Tuesday, 10 July 2012

Earthquake in Nottinghamshire, England.

On Tuesday 5 July 2012, slightly before 10.30 pm GMT (slightly before 11.30 pm British Summertime), the British Geological Survey recorded an Earthquake in northern Nottinghamshire, centered roughly 2 km beneath the village of Edwinstowe (roughly 10 km northeast of Mansfield), and measuring 1.3 on the Richter Scale. Such a small quake is highly unlikely to have been felt, and certainly will not have caused any appreciable damage.

The location of the 5 July 2012 quake. BGS.

The cause of Earthquakes in the UK can be hard to determine, since they tend to be small and infrequent. The country is not close to any active tectonic margin, but is still subject to stresses from a number of sources. It is not usually possible to attribute a particular quake to any of these, and realistically most quakes are likely to have been caused by a combination of stresses from different sources. Firstly the country, along with the rest of Eurasia, is being pushed to the east by the expansion of the Atlantic Ocean. Europe is also being pushed to the north by the impact of Africa from the south; this causes frequent Earthquakes in the eastern Mediterranean, but the rest of Europe is not immune from the influence of this pushing. Then there are smaller areas of expansion under the North Sea, the Rhine Valley and the Bay of Biscay, all of which exert some pressure on the rocks of the UK. Finally their is glacial rebound; until about 10 000 years ago much of the north of the UK was covered by ice, which was often hundreds of meters thick. This pushed the rocks of the British lithosphere down into the underlying mantle. Now that this ice has gone these rocks are rebounding, at geological speeds, which leads to the occasional minor Earthquake.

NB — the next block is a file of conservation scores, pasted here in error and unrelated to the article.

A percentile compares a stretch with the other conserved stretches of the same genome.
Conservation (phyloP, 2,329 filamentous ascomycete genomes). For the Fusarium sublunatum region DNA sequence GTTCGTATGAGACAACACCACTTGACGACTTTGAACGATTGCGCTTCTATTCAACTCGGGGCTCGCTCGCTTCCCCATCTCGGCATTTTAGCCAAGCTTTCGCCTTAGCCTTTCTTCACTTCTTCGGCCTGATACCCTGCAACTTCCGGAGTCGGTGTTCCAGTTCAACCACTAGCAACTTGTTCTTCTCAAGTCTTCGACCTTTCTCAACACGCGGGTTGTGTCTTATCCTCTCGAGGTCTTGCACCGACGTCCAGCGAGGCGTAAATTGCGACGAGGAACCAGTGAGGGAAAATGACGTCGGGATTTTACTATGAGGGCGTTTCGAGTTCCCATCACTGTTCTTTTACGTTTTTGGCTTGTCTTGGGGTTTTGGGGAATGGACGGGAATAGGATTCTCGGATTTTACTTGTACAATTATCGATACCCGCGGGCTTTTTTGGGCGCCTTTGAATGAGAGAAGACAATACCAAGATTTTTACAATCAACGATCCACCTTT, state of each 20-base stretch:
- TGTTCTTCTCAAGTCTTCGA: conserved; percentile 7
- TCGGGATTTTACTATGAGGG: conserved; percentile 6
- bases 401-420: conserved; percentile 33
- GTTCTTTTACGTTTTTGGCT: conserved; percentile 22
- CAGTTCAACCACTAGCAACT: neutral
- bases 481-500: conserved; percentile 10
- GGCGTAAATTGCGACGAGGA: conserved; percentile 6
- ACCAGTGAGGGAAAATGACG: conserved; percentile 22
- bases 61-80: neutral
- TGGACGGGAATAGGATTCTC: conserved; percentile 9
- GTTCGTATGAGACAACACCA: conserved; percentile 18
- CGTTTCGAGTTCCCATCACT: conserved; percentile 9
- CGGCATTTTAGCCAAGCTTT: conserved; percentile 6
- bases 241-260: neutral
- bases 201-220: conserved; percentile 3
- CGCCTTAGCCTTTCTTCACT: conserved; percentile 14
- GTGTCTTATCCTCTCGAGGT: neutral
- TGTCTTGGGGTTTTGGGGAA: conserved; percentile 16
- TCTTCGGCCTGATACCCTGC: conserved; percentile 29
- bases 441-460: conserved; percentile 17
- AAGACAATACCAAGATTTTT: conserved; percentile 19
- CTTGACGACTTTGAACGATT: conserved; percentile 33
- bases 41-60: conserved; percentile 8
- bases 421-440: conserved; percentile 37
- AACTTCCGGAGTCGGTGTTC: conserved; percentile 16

As a rule of thumb the further north and west you go in Great Britain the more Earthquakes you will encounter. Nottinghamshire is not a particularly Earthquake-prone county even by British standards, though there have been several minor quakes in nearby South Yorkshire recently, which may indicated some sort of tectonic stress in the region.

Mansfield was shaken by a quake estimated at 4.2 on the Richter Scale in March 1816, and the county suffered a large quake in April 1180, though there is no means to estimate the size of this event.

Reports by witnesses who have felt quakes are useful to scientists studying tectonic events. If you felt this quake (or live close by but did not, which is also data) you can report it to the British Geological Survey here.


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